This Bulletin Valid Until: Wednesday 18 January, 2017 6pm. 

DANGER RATINGS (Make sure you understand the danger level meanings)
 
Outlook Monday Tuesday Wednesday 
Alpine CONSIDERABLE HIGH HIGH
Treeline MODERATE CONSIDERABLE CONSIDERABLE
Below Tree line LOW MODERATE MODERATE

Confidence: Fair. Freezing levels and precipitation amounts vary in the modelling.

Main Concerns: (Avalanche problems) 

Wind Slab- High winds SE and SW and Heavy precipitation amounts forecasted over next three days will create very dangerous avalanche conditions. Natural avalanches are likely in the Alpine and possible at treeline. These avalanches will be large in the Alpine in many areas. At treeline these will be large in specific terrain loaded by Southerly winds. These could be very large in areas that have sensitive slabs from previous conditions.

Storm Slab- Forecasted daily precipitation amounts in excess of 30cm will create storm slab conditions in areas that receive snow. Freezing levels will vary and this concern will shift to wet slabs depending on temperatures. Natural avalanches are possible in many areas and likely in the Alpine.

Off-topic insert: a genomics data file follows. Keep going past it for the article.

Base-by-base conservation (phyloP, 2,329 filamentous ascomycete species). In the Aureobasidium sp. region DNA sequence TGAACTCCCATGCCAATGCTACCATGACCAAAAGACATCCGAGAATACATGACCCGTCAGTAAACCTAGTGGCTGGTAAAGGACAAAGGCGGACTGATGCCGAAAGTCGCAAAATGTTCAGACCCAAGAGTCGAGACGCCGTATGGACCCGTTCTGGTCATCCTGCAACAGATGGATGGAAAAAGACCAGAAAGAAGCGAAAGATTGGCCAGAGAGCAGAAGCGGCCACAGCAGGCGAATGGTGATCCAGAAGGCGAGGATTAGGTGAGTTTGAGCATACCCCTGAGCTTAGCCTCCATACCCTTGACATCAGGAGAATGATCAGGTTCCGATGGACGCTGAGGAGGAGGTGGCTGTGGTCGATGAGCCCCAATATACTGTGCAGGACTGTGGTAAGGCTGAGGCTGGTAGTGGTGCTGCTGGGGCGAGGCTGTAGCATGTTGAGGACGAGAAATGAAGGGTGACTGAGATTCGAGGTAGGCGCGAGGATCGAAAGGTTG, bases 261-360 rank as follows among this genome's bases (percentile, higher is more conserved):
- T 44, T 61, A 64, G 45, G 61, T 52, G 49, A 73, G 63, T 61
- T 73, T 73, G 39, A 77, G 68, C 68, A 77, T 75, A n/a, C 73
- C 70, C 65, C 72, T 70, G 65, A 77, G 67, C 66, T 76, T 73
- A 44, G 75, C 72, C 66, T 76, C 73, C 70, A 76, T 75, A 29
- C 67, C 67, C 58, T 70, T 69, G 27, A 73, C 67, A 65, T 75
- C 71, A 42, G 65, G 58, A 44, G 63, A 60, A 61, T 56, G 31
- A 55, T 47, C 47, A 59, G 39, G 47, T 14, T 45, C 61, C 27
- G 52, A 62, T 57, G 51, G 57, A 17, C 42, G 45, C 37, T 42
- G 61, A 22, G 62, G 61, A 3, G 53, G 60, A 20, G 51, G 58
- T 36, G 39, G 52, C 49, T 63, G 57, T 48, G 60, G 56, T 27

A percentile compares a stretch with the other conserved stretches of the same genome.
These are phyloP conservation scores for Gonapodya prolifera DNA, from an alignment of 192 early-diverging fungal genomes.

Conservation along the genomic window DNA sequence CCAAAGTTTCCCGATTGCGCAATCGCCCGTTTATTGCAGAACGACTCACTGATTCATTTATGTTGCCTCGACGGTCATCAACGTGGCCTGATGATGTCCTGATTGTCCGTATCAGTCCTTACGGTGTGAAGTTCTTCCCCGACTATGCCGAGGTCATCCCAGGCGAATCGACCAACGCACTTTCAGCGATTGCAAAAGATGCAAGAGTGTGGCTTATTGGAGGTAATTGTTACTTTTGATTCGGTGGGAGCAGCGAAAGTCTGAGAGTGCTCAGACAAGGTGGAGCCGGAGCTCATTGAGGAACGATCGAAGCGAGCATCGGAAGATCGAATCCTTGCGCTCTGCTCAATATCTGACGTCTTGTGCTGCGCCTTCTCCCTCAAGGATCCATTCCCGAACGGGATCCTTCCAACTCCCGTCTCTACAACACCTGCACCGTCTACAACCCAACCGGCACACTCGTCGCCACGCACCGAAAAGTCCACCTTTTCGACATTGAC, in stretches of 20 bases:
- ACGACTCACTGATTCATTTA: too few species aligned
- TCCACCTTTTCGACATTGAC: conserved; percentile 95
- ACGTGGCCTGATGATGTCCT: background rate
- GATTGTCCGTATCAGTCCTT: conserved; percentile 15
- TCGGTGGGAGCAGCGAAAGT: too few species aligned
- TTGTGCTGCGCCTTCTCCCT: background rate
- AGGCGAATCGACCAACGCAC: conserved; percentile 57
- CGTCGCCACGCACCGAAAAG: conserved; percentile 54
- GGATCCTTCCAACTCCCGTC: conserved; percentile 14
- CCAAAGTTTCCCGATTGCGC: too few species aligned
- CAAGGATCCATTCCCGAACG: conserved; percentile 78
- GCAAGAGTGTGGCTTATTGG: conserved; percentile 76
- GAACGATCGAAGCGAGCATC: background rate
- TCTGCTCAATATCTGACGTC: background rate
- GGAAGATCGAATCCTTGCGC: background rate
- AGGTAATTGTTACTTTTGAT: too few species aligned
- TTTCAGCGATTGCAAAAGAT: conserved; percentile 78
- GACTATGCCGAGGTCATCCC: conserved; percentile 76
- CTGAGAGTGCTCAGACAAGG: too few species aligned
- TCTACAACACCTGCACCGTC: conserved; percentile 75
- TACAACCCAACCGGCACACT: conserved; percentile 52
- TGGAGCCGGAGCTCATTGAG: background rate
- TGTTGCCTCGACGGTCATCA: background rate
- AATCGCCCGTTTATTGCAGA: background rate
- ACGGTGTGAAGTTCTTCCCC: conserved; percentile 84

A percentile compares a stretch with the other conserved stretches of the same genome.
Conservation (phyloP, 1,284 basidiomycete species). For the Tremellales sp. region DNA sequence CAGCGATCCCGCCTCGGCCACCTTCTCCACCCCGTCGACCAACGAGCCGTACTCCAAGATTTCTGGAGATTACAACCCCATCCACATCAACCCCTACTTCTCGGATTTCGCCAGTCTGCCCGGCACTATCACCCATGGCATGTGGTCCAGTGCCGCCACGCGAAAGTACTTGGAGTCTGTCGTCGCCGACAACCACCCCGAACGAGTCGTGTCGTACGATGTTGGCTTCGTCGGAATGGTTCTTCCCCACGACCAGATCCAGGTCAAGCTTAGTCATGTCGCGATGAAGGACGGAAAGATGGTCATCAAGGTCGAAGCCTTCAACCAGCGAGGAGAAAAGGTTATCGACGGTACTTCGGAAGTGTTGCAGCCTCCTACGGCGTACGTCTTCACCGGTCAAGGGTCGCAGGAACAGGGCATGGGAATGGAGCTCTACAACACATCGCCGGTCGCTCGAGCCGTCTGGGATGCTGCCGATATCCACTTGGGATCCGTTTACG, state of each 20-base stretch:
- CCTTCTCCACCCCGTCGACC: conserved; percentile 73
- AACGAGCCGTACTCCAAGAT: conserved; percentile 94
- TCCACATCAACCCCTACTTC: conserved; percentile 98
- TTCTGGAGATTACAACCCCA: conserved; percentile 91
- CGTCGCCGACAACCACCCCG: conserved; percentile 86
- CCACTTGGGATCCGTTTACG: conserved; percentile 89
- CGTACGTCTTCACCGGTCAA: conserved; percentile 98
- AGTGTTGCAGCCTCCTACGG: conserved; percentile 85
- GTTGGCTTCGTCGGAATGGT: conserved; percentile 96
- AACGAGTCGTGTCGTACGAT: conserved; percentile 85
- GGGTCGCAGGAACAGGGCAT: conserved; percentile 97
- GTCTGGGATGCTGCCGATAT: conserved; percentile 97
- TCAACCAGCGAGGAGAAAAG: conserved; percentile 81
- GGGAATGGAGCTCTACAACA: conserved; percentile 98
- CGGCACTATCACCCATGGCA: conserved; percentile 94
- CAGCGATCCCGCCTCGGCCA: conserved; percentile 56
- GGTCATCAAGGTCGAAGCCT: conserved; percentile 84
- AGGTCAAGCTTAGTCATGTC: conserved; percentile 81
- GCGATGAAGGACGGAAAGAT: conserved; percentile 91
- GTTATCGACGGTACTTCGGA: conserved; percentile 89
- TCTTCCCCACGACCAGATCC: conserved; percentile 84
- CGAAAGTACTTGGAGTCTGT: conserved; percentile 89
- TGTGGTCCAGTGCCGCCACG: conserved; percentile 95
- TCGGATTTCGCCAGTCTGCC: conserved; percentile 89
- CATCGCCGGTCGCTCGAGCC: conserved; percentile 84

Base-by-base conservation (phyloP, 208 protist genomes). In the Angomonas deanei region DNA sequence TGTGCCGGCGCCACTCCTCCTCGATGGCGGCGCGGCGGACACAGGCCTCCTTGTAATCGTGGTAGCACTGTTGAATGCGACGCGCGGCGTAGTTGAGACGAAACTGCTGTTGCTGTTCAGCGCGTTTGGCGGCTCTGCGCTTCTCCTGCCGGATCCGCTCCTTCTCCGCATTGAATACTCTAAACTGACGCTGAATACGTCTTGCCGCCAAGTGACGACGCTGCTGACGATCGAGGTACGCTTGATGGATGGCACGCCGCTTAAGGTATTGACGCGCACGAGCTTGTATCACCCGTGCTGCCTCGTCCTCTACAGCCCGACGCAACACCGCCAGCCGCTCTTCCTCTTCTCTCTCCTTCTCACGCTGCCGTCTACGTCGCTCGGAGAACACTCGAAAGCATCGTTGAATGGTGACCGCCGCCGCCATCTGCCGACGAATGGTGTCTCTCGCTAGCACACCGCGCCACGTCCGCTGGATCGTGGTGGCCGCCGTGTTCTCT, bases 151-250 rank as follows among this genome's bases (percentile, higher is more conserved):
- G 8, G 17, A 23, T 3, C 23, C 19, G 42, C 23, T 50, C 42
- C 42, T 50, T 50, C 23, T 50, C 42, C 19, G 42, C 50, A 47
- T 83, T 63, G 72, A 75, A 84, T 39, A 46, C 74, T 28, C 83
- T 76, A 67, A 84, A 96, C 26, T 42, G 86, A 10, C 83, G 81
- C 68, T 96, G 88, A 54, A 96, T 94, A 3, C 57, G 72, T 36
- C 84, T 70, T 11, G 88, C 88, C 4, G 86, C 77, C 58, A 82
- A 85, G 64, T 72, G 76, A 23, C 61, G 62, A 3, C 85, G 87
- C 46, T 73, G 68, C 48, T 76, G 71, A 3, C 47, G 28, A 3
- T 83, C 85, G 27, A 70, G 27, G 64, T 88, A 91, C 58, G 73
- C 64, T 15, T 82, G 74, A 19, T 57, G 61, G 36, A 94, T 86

Wet Slab- Existing slab conditions and new wind and storm slabs will be heavily loaded by rainfall Tuesday possibly to Mountain tops. These avalanches could likely be triggered naturally in many areas and could be very large in the Alpine on any aspect and large at treeline on wind loaded specific terrain. Small avalanches are likely to be human triggered at treeline in many areas.